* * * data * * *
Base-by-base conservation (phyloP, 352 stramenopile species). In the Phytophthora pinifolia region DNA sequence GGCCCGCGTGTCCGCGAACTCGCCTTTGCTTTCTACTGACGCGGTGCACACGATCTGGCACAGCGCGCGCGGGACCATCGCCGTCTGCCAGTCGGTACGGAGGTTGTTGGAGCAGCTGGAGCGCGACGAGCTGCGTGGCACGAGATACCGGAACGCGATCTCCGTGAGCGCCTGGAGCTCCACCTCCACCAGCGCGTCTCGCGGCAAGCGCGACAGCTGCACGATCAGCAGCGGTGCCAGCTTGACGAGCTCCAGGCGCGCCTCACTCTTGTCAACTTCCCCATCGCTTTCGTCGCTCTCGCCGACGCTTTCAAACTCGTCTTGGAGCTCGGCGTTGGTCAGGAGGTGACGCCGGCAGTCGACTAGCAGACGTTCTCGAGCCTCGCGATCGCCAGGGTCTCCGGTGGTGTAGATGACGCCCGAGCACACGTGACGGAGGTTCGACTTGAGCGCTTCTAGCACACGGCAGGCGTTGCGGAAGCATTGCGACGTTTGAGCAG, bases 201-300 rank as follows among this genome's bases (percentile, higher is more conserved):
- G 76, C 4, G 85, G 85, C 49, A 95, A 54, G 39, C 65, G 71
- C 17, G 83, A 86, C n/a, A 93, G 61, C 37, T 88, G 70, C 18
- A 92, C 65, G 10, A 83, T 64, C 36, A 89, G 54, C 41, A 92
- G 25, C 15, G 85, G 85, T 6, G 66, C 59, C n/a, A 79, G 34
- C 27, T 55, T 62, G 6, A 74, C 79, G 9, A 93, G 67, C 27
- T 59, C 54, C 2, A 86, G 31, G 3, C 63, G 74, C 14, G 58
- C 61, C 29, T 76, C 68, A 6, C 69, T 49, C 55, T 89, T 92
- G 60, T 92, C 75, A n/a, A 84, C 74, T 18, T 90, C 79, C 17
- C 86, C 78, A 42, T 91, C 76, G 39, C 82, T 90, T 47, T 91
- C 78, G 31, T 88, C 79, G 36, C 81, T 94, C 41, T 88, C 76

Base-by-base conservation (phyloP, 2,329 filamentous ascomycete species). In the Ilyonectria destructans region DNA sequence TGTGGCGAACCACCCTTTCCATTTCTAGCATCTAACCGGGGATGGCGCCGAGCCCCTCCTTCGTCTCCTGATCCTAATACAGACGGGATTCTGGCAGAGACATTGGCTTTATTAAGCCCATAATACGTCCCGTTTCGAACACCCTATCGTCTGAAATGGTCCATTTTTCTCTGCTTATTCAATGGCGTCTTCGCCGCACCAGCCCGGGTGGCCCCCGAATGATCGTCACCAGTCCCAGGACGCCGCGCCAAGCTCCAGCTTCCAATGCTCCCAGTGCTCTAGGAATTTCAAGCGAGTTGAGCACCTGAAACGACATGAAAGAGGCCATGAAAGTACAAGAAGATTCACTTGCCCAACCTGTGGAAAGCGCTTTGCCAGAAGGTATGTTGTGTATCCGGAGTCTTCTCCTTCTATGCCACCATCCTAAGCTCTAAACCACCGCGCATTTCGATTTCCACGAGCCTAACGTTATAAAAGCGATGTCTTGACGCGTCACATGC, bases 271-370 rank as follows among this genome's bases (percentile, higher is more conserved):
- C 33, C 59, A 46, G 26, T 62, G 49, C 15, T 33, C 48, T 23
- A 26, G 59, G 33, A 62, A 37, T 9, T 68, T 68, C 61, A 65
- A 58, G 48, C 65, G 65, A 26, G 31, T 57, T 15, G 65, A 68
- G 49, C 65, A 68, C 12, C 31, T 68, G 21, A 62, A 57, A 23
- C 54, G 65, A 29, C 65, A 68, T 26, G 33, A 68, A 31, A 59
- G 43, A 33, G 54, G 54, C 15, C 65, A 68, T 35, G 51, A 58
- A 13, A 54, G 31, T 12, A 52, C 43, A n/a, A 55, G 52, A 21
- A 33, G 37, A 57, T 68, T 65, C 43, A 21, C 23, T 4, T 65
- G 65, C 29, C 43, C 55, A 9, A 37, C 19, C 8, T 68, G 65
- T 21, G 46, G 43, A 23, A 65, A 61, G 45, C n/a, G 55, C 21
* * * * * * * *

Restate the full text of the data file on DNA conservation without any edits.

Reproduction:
Base-by-base conservation (phyloP, 352 stramenopile species). In the Phytophthora pinifolia region DNA sequence GGCCCGCGTGTCCGCGAACTCGCCTTTGCTTTCTACTGACGCGGTGCACACGATCTGGCACAGCGCGCGCGGGACCATCGCCGTCTGCCAGTCGGTACGGAGGTTGTTGGAGCAGCTGGAGCGCGACGAGCTGCGTGGCACGAGATACCGGAACGCGATCTCCGTGAGCGCCTGGAGCTCCACCTCCACCAGCGCGTCTCGCGGCAAGCGCGACAGCTGCACGATCAGCAGCGGTGCCAGCTTGACGAGCTCCAGGCGCGCCTCACTCTTGTCAACTTCCCCATCGCTTTCGTCGCTCTCGCCGACGCTTTCAAACTCGTCTTGGAGCTCGGCGTTGGTCAGGAGGTGACGCCGGCAGTCGACTAGCAGACGTTCTCGAGCCTCGCGATCGCCAGGGTCTCCGGTGGTGTAGATGACGCCCGAGCACACGTGACGGAGGTTCGACTTGAGCGCTTCTAGCACACGGCAGGCGTTGCGGAAGCATTGCGACGTTTGAGCAG, bases 201-300 rank as follows among this genome's bases (percentile, higher is more conserved):
- G 76, C 4, G 85, G 85, C 49, A 95, A 54, G 39, C 65, G 71
- C 17, G 83, A 86, C n/a, A 93, G 61, C 37, T 88, G 70, C 18
- A 92, C 65, G 10, A 83, T 64, C 36, A 89, G 54, C 41, A 92
- G 25, C 15, G 85, G 85, T 6, G 66, C 59, C n/a, A 79, G 34
- C 27, T 55, T 62, G 6, A 74, C 79, G 9, A 93, G 67, C 27
- T 59, C 54, C 2, A 86, G 31, G 3, C 63, G 74, C 14, G 58
- C 61, C 29, T 76, C 68, A 6, C 69, T 49, C 55, T 89, T 92
- G 60, T 92, C 75, A n/a, A 84, C 74, T 18, T 90, C 79, C 17
- C 86, C 78, A 42, T 91, C 76, G 39, C 82, T 90, T 47, T 91
- C 78, G 31, T 88, C 79, G 36, C 81, T 94, C 41, T 88, C 76

Base-by-base conservation (phyloP, 2,329 filamentous ascomycete species). In the Ilyonectria destructans region DNA sequence TGTGGCGAACCACCCTTTCCATTTCTAGCATCTAACCGGGGATGGCGCCGAGCCCCTCCTTCGTCTCCTGATCCTAATACAGACGGGATTCTGGCAGAGACATTGGCTTTATTAAGCCCATAATACGTCCCGTTTCGAACACCCTATCGTCTGAAATGGTCCATTTTTCTCTGCTTATTCAATGGCGTCTTCGCCGCACCAGCCCGGGTGGCCCCCGAATGATCGTCACCAGTCCCAGGACGCCGCGCCAAGCTCCAGCTTCCAATGCTCCCAGTGCTCTAGGAATTTCAAGCGAGTTGAGCACCTGAAACGACATGAAAGAGGCCATGAAAGTACAAGAAGATTCACTTGCCCAACCTGTGGAAAGCGCTTTGCCAGAAGGTATGTTGTGTATCCGGAGTCTTCTCCTTCTATGCCACCATCCTAAGCTCTAAACCACCGCGCATTTCGATTTCCACGAGCCTAACGTTATAAAAGCGATGTCTTGACGCGTCACATGC, bases 271-370 rank as follows among this genome's bases (percentile, higher is more conserved):
- C 33, C 59, A 46, G 26, T 62, G 49, C 15, T 33, C 48, T 23
- A 26, G 59, G 33, A 62, A 37, T 9, T 68, T 68, C 61, A 65
- A 58, G 48, C 65, G 65, A 26, G 31, T 57, T 15, G 65, A 68
- G 49, C 65, A 68, C 12, C 31, T 68, G 21, A 62, A 57, A 23
- C 54, G 65, A 29, C 65, A 68, T 26, G 33, A 68, A 31, A 59
- G 43, A 33, G 54, G 54, C 15, C 65, A 68, T 35, G 51, A 58
- A 13, A 54, G 31, T 12, A 52, C 43, A n/a, A 55, G 52, A 21
- A 33, G 37, A 57, T 68, T 65, C 43, A 21, C 23, T 4, T 65
- G 65, C 29, C 43, C 55, A 9, A 37, C 19, C 8, T 68, G 65
- T 21, G 46, G 43, A 23, A 65, A 61, G 45, C n/a, G 55, C 21